When Britney Spears addresses the guy she hopes will hit her one more time (with the truth, not his fist, she’s hastened to explain), she calls him her ”baby” in a growly moan that would do a veteran soul singer proud. ”Oh, bay-buh, bay-buh” is her refrain, and that throaty purr, combined with the pert video that was all over MTV like milk chocolate on a Ding Dong, turned the 18-year-old Spears into an end-of-century sex kitten who’d humble Humbert Humbert. Not that there’s anything wrong with that, since Spears bypasses Nympho-ville and zooms straight into the Mall-lands of America, where her public appearances make prepubescent fans scream with innocent delight. It’s like the Knack (a teenybop act that peaked before Britney was born) once said: ”The little girls understand.”
What the little girls in Spears’ sphere get is that their idol is one confident role model who’s chosen her own influences well: a bit of Janet Jackson in her take-charge dance moves, a smidgen of Mariah’s sultry sassiness, some Stevie Wonder in her croon, and, behind the scenes, Backstreet Boys mentor Max Martin cowriting and coproducing unshakable pop hits. Spears’ ‘99 debut, …Baby One More Time, has sold more than 9 million copies, and her non-mall stadium tours were sellout hormonal fits. One non-setback: Rumors she’d guest-star on Dawson’s Creek came to naught. (Wise career move, Brit — have you seen the show this season? A young woman in your position shouldn’t have to share screen time with an aging harlot like Jen or a mope-a-dope like Pacey.) She’s also weathered her first controversy — speculation that Kentwood, La.’s Baptist-raised sweetie (”I’ve always been really religious,” she told EW. ”I was brought up in the church, but I can still party!”) has had her chest enhanced. (For the record: accusation denied.)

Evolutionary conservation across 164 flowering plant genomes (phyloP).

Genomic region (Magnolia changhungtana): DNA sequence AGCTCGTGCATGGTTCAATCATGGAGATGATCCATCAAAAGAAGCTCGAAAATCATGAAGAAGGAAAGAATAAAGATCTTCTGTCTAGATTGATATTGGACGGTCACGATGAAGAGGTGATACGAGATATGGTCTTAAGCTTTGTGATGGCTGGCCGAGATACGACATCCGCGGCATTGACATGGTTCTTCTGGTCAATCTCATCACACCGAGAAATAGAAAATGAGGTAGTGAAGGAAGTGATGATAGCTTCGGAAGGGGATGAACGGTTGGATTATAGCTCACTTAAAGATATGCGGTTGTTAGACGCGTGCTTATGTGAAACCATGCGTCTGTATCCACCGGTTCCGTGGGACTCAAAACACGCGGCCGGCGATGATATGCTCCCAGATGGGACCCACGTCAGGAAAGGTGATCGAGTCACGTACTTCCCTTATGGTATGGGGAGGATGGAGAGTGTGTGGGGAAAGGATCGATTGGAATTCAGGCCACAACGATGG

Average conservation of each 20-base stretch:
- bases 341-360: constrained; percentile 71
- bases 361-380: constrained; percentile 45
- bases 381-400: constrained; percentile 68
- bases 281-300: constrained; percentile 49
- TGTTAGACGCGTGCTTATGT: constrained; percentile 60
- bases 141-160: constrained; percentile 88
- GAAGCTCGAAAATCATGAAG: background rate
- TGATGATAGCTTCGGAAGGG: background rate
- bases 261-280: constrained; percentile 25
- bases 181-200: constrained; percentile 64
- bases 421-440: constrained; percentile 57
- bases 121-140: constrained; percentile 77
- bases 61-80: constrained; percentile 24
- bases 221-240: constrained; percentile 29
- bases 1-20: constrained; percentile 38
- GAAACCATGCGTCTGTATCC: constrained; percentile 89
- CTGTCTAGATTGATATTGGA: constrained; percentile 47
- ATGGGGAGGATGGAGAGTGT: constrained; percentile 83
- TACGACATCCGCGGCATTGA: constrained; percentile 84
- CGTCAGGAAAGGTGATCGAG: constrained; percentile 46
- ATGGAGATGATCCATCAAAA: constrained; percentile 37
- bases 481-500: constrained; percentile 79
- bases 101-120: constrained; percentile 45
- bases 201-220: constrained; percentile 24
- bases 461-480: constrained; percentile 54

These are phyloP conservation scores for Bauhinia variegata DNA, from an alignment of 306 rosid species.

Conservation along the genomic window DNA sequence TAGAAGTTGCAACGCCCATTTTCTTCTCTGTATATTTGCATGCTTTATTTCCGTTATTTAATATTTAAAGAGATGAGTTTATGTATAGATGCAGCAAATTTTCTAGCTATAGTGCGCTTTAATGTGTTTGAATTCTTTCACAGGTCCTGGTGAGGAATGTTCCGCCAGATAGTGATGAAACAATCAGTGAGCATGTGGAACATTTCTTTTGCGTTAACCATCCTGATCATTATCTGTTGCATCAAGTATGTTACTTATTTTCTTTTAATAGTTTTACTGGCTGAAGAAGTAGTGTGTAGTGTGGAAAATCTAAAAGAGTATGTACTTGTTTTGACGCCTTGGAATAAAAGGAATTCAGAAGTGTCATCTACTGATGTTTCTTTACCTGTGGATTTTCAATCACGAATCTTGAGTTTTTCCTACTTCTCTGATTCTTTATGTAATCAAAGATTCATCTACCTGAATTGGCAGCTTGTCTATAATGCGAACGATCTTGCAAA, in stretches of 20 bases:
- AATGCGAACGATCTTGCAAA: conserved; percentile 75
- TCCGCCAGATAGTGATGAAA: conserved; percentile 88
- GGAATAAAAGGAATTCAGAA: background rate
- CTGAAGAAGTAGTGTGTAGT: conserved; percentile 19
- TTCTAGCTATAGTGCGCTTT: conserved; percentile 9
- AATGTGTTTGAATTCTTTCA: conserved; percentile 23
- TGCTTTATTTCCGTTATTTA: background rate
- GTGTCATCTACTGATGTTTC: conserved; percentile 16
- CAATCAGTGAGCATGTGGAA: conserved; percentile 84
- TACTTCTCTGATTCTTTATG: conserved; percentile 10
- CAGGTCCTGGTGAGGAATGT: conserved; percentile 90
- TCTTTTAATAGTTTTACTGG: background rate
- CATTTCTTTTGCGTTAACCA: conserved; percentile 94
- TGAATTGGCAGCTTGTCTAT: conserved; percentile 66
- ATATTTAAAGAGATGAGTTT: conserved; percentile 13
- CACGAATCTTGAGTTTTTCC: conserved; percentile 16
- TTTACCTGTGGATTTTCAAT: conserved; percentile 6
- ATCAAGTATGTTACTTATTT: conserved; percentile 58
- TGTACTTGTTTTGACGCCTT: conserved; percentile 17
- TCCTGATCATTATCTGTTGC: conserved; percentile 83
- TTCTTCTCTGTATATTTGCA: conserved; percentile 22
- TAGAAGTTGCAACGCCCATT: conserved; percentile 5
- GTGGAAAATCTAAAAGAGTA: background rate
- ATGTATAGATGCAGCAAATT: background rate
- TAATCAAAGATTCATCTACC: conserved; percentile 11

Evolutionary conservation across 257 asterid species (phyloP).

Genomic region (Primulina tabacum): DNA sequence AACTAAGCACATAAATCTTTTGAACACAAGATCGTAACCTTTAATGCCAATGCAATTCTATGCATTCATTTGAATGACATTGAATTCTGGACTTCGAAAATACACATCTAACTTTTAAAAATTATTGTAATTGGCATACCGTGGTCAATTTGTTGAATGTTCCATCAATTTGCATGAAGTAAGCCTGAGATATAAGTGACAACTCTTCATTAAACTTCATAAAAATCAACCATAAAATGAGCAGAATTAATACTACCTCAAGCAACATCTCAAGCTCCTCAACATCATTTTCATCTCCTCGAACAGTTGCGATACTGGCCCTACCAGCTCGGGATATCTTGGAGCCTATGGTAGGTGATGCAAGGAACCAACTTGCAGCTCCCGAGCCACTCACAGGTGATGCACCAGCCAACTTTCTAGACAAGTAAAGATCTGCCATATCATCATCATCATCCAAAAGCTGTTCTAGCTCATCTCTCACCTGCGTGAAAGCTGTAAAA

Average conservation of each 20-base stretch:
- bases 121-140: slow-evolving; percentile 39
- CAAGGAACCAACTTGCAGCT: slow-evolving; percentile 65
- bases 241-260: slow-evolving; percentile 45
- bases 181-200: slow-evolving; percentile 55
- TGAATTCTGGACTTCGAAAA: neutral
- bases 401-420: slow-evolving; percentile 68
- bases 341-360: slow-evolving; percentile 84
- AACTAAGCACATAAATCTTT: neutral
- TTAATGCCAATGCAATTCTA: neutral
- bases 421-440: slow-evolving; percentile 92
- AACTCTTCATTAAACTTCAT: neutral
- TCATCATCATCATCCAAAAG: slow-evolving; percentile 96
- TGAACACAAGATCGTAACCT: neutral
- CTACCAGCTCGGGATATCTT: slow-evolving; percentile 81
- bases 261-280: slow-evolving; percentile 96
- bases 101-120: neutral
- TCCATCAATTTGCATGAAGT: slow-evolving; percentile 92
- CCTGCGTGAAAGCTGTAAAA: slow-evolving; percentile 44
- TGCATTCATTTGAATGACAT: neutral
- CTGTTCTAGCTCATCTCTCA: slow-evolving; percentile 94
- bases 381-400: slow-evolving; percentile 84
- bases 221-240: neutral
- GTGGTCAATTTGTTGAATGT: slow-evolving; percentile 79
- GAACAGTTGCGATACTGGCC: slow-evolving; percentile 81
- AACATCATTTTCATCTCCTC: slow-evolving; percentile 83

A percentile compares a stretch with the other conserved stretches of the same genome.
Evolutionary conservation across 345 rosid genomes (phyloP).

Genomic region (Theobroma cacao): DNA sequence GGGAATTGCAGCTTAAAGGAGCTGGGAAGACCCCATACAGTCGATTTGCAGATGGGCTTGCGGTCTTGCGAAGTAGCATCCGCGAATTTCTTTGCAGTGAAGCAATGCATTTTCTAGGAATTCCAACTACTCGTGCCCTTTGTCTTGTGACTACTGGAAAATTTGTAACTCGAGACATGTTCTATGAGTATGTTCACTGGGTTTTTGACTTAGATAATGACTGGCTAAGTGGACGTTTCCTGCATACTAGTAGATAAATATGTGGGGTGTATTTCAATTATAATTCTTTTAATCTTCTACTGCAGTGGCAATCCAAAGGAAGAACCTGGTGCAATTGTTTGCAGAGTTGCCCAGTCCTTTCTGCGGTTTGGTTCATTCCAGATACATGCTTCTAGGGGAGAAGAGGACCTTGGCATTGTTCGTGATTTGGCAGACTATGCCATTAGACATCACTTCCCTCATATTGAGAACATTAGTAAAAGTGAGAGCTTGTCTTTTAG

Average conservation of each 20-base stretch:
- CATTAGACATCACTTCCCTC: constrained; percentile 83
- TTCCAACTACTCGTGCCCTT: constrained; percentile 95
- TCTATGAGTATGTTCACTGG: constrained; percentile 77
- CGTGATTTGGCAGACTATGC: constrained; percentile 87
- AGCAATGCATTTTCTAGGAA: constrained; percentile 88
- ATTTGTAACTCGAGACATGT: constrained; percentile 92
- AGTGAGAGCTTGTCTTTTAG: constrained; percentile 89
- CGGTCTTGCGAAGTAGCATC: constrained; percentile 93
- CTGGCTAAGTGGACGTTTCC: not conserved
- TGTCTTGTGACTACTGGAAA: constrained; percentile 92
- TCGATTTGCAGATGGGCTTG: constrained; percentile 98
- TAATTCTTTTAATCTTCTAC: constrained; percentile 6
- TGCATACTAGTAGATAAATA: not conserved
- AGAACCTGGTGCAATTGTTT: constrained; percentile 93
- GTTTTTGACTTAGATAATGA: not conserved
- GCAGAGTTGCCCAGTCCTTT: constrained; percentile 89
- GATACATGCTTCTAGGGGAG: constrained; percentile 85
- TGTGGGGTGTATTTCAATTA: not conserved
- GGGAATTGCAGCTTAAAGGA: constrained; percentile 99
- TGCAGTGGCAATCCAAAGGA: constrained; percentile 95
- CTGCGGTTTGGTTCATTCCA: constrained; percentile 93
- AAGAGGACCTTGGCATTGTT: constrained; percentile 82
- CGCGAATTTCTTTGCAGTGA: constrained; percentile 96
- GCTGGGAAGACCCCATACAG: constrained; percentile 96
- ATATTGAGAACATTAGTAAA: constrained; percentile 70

Spears knows where she’s coming from, artistically speaking. She sees her art through the mists of ancient pop history: ”There was a period when R&B was really strong. You didn’t hear any pop. It was like New Kids on the Block, and then all of a sudden it just went away.” Britney, on the heels of the Backstreet Boys, helped bring pop back. And, on the much higher heels of the Spice Girls, she’s taken girl power to higher ground. Where ’80s predecessors Tiffany and Debbie Gibson had to maintain at least a pretense of white-bread innocence, Spears has tapped into hip-hop’s free-flowing sensuality without scaring off kids or their ‘rents, duplicating beats that are funky but not so freaky they can’t be reproduced by little girls in front of their mirrors. (At this point, even Mariah’s co-opting Britney’s butterscotch hair, with matching lipstick, and youthful, semi-porn sweatpant chic.) In 1999, she was the brightest reflection of prepubescent longing and joy.
”My audience looks at me like a girlfriend,” says Spears. ”That’s how I was trying to portray it on stage, like, ‘All of us girls out there!’ Instead of being, like, I don’t know, ‘I’ve got a man and duh-duh-duh.’ I didn’t want the jealousy thing.”